Bank of Nova Scotia main branch in Calgary, Alberta

The Bank of Nova Scotia raised its dividend Tuesday as it reported better-than-expected adjusted profit of roughly $2.275 billion for its first quarter, with strong earnings internationally as well as at home.

Toronto-based Scotiabank increased its quarterly payment to common shareholders by 3¢ ashare to 82¢ a share, the third of the big Canadian banks to do so this quarter after Canadian Imperial Bank of Commerce (CIBC) and Royal Bank of Canada (RBC).

On an adjusted basis, Canada’s third-largest lender reported $1.87 earnings per diluted share, up from to $1.58 per diluted share a year ago and higher than the $1.68 a share expected by analysts surveyed by Thomson Reuters.

A year earlier, Scotiabank’s adjusted profit attributable to shareholders was $1.946 billion or $1.58 per diluted share.

“We delivered strong results to start the year, continuing the momentum we built over the last year,” Scotiabank president and chief executive Brian Porter told analysts on a conference call Tuesday.

The lender’s Canadian banking division reported net income attributable to shareholders of $1.1 billion, up 12% compared to the same period a year earlier.

Scotiabank’s Canadian residential mortgage portfolio was $208 billion, up roughly 6.7% from $195 billion a year earlier. For comparison, the bank saw 2.6% growth in its domestic residential mortgage portfolio in the fiscal first quarter of 2017, up from $190 billion in the first quarter of 2016.

The Canadian banks’ mortgage portfolios are being closely watched for any impact from new stiffer rules for uninsured mortgages introduced on Jan. 1. The revised underwriting guidelines require would-be homebuyers with a 20% down payment or larger to prove they can continue to make their mortgage payments if interest rates rise. Banking executives have signalled that these new rules could act as a headwind to the business. CIBC and RBC executives said last week that it is too early to tell what impact the new rules have had thus far.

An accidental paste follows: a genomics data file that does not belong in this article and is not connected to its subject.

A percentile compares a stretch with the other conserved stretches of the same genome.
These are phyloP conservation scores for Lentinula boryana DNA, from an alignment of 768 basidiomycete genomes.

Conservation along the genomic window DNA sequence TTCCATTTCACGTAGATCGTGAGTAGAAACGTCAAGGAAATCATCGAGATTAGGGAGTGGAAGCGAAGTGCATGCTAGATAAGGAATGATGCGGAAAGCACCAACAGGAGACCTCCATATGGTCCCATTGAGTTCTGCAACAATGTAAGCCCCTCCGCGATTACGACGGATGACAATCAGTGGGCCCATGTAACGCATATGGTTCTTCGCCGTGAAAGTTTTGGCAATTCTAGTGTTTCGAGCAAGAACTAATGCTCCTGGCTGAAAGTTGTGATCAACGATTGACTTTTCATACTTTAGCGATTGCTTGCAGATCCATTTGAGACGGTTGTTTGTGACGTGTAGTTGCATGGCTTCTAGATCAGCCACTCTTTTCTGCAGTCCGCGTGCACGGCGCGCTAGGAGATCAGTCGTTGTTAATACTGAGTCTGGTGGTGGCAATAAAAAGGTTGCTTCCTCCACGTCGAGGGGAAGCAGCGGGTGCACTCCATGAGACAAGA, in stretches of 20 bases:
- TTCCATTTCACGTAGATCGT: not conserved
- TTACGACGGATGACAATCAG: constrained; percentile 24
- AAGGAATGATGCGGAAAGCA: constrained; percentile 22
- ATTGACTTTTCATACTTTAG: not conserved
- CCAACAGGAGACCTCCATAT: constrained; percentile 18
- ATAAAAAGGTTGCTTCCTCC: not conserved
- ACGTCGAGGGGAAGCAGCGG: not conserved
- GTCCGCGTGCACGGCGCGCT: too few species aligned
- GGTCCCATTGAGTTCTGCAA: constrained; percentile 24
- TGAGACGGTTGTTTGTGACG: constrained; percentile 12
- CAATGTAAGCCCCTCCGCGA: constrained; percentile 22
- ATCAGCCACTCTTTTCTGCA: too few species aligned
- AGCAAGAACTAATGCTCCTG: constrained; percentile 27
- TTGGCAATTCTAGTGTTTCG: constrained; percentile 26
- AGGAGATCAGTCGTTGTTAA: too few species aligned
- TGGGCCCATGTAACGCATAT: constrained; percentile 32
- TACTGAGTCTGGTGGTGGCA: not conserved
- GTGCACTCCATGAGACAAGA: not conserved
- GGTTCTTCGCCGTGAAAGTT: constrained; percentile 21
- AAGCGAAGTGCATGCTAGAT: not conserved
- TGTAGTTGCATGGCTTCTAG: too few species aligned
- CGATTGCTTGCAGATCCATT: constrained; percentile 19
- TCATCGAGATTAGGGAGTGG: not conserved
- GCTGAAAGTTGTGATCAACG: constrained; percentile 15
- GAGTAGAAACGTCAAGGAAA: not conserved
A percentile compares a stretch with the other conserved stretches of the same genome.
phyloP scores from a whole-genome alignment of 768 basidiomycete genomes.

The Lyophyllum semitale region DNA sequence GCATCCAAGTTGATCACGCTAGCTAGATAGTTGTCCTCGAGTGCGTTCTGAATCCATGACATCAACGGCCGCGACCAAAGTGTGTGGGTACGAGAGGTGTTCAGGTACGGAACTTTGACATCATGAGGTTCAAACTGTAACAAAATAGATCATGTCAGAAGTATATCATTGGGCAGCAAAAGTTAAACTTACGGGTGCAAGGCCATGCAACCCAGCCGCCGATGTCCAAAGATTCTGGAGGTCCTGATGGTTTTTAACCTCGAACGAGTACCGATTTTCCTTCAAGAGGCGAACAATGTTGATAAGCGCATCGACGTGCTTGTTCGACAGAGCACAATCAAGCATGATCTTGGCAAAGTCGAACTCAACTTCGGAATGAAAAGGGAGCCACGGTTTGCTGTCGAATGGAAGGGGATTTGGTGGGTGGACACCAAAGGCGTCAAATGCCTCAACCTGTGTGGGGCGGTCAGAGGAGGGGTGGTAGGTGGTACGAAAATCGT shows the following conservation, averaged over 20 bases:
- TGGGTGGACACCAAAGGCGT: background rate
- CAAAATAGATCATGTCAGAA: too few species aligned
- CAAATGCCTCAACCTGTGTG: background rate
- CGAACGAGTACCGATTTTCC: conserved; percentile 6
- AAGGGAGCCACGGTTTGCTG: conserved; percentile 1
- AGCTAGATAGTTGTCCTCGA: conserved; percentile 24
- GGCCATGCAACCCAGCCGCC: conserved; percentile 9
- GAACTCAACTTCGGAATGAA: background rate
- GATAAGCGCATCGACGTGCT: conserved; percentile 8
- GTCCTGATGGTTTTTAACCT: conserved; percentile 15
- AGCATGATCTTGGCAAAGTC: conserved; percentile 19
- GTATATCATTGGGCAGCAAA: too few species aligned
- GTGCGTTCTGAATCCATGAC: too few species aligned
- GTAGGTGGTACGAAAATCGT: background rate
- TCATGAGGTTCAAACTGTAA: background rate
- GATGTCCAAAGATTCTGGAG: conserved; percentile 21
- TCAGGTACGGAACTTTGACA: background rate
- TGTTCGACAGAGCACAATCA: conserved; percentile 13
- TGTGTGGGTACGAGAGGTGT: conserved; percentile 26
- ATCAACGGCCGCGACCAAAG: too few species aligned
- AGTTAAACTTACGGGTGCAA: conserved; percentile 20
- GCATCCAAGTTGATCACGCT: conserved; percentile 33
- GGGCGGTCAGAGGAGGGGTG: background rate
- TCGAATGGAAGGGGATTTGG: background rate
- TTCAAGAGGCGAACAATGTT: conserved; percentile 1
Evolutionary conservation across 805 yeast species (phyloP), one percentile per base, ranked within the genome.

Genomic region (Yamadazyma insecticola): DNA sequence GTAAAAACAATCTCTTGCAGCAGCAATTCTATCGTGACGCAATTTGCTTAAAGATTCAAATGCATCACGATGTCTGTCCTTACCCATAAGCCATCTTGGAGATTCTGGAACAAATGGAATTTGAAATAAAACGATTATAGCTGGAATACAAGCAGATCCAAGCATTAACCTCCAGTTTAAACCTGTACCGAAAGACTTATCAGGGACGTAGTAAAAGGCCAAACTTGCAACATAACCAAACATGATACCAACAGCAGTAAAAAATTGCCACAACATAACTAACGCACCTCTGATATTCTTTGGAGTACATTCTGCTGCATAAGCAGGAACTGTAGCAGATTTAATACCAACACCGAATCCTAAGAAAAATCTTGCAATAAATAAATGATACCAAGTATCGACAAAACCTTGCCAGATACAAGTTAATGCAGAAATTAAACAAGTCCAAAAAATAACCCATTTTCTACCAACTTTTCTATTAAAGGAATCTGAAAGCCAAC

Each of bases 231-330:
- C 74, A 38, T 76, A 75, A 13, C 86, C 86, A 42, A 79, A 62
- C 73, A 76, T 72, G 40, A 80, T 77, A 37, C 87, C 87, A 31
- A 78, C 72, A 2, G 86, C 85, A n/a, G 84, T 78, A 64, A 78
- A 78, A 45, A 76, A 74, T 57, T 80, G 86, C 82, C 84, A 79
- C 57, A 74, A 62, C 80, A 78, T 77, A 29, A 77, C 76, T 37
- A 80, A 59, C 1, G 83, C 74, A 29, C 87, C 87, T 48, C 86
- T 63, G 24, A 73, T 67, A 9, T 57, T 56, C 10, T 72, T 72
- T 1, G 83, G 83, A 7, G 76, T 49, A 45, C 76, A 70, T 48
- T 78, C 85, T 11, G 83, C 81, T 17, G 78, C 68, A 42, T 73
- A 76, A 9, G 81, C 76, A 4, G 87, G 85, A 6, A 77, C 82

Meanwhile, earnings attributable to shareholders in Scotiabank’s international banking division was up 16% year-over-year to $667 million, as Scotiabank continues to focus its expansion efforts on the Pacific Alliance countries of Chile, Colombia, Mexico, and Peru.

Scotiabank buying Citibank operations in Colombia

Its global banking and markets division, however, reported net income attributable to shareholders of $454 million, marking a decrease of $15 million or 3% from the same period a year earlier.

Analysts were generally pleased with Scotiabank’s latest results.

“Overall, this was a good quarter, with positive trends showing through in the areas in which we need them to sustain our positive view on the shares, particularly the good volume growth and good operating leverage in the key operating segments,” said Robert Sedran, an analyst with CIBC Capital Markets, in a note to clients.

The bank’s common equity tier 1 ratio (CET1), a key measure of financial health, was 11.2%, down from 11.3% a year ago and 11.5% in the previous quarter.

Scotiabank’s provisions for credit losses, or money set aside for bad loans, dropped slightly in the latest quarter to $544 million, compared with $553 million a year earlier. However, this quarter was the first to reflect a new accounting standard, known as IFRS 9. The new standard puts a greater emphasis on a bank’s expected losses over the life of the loan, and in turn, introduces more volatility to the measure.